How Do I Use OneDrive for Business?

At a recent meeting in Christchurch one of the participants grumped about his experiences with moving to Office 365, and in particular OneDrive for Business. He was the owner of a small business, and he had moved all of his files into OneDrive for Business (which if I recall correctly was 50 GB of data), and then gave access to the various folders to staff members. He was less than impressed … frustrated, exceedingly so … with the poor performance of OneDrive for Business, and was contemplating giving up Office 365 altogether and shifting to the business edition of Dropbox. That’s a valid alternative for enterprise file sync and share capabilities, but before making that move, he asked what he’d done wrong.

We asked if he was using the new OneDrive for Business client (which Microsoft calls the Next Generation Sync Client), and as far as he knew, he was. Our discussion then moved onto tool selection in the Office 365 palette, and that OneDrive for Business was the wrong tool for what he wanted to do. He should have set up SharePoint sites with document libraries, and then divided his files across those sites and document libraries. This would have given “his business” ownership of the files across “folders” (document libraries), rather than making him personally owner of everything and then trying to manage being owner, delegator, lead collaborator, and more using OneDrive for Business. That’s not its purpose, and he was clearly suffering with his earlier approach.

In differentiating the two main ways in Office 365 for storing and sharing files, then, my guidance is:

1. All business-related content should be in a SharePoint document library. Set up different SharePoint sites for projects, teams, initiatives, departments, etc., and put the related documents into the document library associated with each site first. That’s where they should live. That’s where they should be shared from. That’s where they should be collaborated on.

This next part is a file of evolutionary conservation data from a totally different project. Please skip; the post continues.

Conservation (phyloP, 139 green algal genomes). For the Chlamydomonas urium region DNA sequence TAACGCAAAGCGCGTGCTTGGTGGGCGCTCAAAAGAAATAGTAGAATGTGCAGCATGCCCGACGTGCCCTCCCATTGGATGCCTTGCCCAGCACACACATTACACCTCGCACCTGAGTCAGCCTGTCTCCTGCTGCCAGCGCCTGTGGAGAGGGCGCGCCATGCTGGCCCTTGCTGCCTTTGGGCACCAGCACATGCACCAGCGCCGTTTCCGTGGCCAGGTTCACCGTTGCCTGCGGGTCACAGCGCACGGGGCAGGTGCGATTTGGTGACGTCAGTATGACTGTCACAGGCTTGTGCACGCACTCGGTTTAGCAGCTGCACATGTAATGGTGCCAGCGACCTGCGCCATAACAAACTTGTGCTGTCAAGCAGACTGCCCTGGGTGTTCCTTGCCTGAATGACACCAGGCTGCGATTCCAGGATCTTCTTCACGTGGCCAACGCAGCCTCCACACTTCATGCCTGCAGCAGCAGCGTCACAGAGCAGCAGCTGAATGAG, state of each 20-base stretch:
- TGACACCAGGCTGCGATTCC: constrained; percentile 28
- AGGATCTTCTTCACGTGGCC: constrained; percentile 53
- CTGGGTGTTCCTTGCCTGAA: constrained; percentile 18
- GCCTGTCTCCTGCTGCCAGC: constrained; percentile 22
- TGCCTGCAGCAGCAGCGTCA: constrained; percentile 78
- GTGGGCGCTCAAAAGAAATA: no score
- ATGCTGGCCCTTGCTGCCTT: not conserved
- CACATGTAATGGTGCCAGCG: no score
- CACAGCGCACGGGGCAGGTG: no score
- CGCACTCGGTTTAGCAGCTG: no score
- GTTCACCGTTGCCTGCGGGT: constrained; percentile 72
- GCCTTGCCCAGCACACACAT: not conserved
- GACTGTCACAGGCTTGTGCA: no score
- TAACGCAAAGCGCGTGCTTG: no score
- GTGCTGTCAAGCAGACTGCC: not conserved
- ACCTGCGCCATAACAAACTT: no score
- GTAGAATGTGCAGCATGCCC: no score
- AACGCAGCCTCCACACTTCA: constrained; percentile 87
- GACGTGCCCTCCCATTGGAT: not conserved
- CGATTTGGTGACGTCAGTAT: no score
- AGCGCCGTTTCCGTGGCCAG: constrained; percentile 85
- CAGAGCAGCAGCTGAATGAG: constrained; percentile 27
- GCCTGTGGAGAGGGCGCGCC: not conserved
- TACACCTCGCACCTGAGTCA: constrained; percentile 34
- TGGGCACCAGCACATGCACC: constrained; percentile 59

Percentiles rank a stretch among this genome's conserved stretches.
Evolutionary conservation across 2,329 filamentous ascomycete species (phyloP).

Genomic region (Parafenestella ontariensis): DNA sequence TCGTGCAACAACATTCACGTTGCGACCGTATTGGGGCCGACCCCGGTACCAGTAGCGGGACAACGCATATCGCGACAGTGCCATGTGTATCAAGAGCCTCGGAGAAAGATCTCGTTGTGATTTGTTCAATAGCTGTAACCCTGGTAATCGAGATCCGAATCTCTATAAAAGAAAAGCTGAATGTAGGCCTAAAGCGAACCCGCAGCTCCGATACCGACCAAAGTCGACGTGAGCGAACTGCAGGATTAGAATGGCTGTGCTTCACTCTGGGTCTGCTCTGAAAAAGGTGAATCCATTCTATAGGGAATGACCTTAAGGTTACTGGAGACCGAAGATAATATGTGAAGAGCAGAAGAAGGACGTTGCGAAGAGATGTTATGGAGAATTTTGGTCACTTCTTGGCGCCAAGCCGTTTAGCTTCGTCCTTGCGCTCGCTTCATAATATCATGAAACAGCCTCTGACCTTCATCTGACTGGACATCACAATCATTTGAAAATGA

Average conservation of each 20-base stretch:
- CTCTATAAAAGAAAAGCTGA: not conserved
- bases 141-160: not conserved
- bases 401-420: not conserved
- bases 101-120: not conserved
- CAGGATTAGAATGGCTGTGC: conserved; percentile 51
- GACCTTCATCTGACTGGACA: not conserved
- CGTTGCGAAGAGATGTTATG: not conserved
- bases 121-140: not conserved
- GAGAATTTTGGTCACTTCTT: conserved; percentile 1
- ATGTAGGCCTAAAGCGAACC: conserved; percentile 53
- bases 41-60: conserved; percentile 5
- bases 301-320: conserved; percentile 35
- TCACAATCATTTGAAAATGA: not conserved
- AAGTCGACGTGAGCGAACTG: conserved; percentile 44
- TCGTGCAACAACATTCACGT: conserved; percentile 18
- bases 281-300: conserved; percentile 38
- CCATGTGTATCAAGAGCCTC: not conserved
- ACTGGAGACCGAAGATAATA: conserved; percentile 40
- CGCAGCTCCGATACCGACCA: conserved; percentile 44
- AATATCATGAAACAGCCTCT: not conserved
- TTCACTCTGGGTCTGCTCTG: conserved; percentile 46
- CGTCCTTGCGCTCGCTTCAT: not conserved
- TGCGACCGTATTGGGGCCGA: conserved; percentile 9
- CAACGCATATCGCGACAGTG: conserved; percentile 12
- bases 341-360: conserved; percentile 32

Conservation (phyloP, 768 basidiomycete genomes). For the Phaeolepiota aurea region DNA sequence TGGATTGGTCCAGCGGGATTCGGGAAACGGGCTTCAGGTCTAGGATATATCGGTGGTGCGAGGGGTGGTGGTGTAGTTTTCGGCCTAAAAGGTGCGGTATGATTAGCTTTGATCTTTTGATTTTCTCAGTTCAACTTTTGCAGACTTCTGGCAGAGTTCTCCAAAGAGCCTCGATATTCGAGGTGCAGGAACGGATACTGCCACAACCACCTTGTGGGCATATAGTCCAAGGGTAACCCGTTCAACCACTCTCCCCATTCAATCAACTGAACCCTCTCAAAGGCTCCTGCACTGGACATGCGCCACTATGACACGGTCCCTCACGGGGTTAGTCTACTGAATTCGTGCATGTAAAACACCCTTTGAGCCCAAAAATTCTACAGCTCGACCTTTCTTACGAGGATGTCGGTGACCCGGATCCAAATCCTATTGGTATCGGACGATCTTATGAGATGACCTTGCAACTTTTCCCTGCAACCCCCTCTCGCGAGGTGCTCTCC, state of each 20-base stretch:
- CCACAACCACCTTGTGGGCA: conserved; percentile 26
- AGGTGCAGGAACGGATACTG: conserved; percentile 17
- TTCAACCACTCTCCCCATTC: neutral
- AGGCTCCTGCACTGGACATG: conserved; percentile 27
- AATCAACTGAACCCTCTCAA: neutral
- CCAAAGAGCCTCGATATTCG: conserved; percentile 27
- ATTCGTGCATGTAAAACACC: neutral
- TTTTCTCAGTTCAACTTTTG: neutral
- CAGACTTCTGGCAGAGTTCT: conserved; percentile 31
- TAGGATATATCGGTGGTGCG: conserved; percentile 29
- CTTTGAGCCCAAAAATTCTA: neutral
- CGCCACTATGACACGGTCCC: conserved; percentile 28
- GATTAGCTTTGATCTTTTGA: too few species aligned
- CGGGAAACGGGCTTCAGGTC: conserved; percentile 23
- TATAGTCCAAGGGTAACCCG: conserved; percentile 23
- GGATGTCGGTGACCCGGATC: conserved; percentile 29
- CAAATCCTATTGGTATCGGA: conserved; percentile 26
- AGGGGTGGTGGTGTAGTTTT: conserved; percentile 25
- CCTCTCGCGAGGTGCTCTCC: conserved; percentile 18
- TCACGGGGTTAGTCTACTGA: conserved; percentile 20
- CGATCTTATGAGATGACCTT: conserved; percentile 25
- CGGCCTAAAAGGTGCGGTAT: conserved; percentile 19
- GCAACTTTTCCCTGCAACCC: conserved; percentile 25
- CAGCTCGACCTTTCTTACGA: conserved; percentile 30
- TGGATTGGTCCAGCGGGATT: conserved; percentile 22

2. OneDrive for Business – the storage location – is for any personal files related to working at your organisation for which you have ownership, and for which there is no related SharePoint site. Generally speaking, pretty much everything should be in a SharePoint document library anyway, and there should be few documents in your OneDrive for Business account. Some, probably; many, hopefully not.

3. OneDrive for Business – the sync client – offers synchronisation services for any files and folders stored in OneDrive for Business, providing local and offline access across computers and mobile devices (albeit in platform-specific ways). What it doesn’t offer yet – at least in terms of the Next Generation Sync Client – is the ability to synchronise a SharePoint document library to a computer or device. That ability is coming, but it’s not there yet.

Would you say something different?

And in terms of the participant and his challenges with OneDrive for Business, one of the other meeting participants who runs a Microsoft consultancy in the city arranged to meet with him, and set up the required SharePoint team sites and document libraries. The right footing is now in place.

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